Peters scrambled to help, opening the drawer to find rolled-up straw mats that looked suspiciously like they'd been removed from the New China House on Cheap Street. He took out three and found cutlery in the next drawer along. Beryl, meanwhile, clattered plates as she dished out three generous portions of lasagna and plopped them on the Chinese mats. She sat and swapped the cutlery over to put the knife in her left hand.
“This looks nice, love.” White elected to forego the knife altogether and used the edge of his for to carve out chunks of green pasta and excavate the bolognese sauce from beneath. Oil and hot whey pooled around the edges of his plate as he scooped up a generous mouthful. “You could do flower arranging. Or French.”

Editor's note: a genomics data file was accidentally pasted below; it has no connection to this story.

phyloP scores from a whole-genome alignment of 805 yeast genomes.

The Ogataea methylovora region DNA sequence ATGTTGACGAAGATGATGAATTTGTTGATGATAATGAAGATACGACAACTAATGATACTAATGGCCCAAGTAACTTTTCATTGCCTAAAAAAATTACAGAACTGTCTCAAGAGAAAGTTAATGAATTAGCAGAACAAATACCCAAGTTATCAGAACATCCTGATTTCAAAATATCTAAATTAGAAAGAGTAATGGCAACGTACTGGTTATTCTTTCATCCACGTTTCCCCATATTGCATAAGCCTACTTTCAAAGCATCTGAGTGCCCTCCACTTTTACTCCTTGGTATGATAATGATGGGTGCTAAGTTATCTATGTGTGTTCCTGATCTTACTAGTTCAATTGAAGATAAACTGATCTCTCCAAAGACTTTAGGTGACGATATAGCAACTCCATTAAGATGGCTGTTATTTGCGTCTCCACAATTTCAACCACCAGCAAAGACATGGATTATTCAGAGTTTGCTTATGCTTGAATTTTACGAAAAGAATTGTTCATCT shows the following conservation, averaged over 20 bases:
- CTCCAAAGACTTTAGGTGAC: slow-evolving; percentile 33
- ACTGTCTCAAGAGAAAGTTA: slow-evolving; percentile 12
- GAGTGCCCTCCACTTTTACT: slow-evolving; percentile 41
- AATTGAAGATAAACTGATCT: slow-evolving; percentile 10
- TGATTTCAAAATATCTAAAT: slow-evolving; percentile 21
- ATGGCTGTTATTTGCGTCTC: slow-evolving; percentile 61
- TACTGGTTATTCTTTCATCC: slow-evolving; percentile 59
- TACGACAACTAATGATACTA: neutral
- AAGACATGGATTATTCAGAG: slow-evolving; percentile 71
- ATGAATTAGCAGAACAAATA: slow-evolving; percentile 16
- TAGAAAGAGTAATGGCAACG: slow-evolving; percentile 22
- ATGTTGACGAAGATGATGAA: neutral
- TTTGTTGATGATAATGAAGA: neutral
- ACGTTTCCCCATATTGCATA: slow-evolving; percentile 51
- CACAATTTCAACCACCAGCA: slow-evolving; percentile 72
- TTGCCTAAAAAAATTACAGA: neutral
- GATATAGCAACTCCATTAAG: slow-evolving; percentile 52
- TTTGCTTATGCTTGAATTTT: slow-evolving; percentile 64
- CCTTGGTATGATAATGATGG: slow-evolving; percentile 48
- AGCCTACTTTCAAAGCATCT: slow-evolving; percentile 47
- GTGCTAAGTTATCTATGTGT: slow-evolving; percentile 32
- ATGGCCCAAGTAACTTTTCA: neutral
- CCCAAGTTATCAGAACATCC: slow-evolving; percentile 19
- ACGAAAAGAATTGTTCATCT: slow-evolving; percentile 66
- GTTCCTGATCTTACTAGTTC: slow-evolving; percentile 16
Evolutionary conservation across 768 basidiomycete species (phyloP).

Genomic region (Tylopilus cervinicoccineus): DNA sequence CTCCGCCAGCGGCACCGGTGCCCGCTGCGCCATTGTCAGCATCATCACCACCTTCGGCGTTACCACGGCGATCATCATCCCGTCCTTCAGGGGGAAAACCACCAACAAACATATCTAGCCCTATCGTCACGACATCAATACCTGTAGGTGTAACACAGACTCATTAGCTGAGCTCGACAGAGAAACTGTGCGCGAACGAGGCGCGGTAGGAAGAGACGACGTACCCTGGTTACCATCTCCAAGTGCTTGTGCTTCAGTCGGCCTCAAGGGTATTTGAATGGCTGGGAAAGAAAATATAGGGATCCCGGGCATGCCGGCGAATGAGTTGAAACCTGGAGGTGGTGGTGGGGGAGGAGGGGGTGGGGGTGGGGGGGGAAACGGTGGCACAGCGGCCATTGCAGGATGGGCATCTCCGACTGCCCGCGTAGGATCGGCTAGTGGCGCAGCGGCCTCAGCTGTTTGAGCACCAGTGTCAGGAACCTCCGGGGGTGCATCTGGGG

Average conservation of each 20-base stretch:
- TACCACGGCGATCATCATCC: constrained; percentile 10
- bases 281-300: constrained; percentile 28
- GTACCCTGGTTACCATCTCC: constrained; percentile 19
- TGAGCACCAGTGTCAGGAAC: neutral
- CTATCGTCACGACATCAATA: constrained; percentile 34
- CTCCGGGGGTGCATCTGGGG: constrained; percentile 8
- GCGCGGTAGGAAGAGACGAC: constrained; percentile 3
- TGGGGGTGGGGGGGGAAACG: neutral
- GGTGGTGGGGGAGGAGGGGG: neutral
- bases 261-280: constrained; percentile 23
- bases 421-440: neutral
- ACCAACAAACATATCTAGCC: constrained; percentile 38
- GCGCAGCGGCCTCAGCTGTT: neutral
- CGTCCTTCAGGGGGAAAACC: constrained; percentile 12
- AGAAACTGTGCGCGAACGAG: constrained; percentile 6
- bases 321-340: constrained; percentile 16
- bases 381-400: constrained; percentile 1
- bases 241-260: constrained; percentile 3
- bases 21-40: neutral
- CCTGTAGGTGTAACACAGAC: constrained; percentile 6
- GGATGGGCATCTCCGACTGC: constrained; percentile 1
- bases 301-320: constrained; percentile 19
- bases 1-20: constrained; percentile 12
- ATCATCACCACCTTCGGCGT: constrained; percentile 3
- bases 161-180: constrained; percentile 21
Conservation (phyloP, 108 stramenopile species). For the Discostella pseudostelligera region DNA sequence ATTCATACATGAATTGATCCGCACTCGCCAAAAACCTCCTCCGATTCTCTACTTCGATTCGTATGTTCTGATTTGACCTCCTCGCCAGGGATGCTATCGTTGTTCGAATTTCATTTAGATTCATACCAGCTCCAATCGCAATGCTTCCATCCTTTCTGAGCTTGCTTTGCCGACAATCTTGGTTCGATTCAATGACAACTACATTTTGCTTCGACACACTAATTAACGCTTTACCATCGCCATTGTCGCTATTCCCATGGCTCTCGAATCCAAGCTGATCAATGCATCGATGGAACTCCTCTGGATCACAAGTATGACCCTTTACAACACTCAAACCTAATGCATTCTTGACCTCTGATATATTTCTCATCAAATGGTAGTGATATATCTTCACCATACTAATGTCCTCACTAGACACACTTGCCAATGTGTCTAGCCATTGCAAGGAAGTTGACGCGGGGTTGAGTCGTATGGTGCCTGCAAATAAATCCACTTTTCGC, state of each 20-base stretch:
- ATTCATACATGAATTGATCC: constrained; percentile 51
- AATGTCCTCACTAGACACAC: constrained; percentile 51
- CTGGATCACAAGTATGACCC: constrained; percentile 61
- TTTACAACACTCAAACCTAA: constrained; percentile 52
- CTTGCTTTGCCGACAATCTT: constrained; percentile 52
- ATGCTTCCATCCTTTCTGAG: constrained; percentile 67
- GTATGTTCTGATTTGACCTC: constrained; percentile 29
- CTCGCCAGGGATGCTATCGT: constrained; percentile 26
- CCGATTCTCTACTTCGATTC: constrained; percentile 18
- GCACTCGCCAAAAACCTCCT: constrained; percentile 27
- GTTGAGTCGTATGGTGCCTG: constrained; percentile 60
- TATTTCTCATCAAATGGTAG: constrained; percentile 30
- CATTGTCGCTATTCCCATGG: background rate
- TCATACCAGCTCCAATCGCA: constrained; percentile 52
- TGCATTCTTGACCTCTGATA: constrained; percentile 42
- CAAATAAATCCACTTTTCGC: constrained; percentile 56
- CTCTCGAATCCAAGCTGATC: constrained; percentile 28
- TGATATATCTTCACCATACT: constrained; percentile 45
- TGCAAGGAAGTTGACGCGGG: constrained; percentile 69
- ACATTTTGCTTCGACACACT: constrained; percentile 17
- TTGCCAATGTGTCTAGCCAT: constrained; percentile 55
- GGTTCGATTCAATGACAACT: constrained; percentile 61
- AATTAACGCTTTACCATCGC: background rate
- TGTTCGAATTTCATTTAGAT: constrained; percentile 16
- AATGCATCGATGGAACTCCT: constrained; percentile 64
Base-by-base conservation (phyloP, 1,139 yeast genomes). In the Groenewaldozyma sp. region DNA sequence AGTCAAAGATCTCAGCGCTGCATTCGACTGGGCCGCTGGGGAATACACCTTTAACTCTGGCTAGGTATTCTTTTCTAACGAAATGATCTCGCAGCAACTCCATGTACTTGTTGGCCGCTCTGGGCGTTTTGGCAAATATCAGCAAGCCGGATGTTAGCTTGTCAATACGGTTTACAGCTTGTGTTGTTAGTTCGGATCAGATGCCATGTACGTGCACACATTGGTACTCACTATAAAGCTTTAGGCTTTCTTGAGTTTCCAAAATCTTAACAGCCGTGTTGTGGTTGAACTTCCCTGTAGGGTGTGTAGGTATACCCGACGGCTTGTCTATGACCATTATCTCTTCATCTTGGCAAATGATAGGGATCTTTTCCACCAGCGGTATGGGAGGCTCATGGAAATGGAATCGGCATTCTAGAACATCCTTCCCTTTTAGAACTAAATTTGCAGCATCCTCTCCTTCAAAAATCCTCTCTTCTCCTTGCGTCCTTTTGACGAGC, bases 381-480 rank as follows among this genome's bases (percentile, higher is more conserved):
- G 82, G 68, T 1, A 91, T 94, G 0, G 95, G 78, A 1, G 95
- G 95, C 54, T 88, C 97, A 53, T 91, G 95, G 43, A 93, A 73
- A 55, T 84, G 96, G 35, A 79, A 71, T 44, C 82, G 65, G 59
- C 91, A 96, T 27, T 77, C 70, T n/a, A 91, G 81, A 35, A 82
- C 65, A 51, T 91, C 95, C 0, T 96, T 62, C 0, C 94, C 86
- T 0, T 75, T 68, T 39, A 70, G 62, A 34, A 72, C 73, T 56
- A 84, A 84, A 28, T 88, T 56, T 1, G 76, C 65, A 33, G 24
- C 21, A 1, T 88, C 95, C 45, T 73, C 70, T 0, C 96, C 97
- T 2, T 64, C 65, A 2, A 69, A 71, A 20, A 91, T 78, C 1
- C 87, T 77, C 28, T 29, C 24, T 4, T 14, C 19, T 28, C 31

“What good would that be? You're allergic to flowers.” She shot a sideward glance at his sergeant. “And I know what sort of French you'd like to see coming out of my mouth and I won't learn that at the college.”
Peters clattered his silverware against the plate, making the point that he wasn't listening to his boss's fifty-eight year old wife talking about French Polishing. “Lovely meal, Mrs Whhite. You have a flair for Italian cooking.”
“It's all out of a jar, love.” She sounded pleased nonetheless. “All I really do is fry up the mince and onions.”
“That's all you do whatever meal you make.” White grinned, trying to join in the conversation. Beryl's scowl indicated it might have been the wrong thing to say so he tried a different tack. “Perhaps you could consider a cooking class.”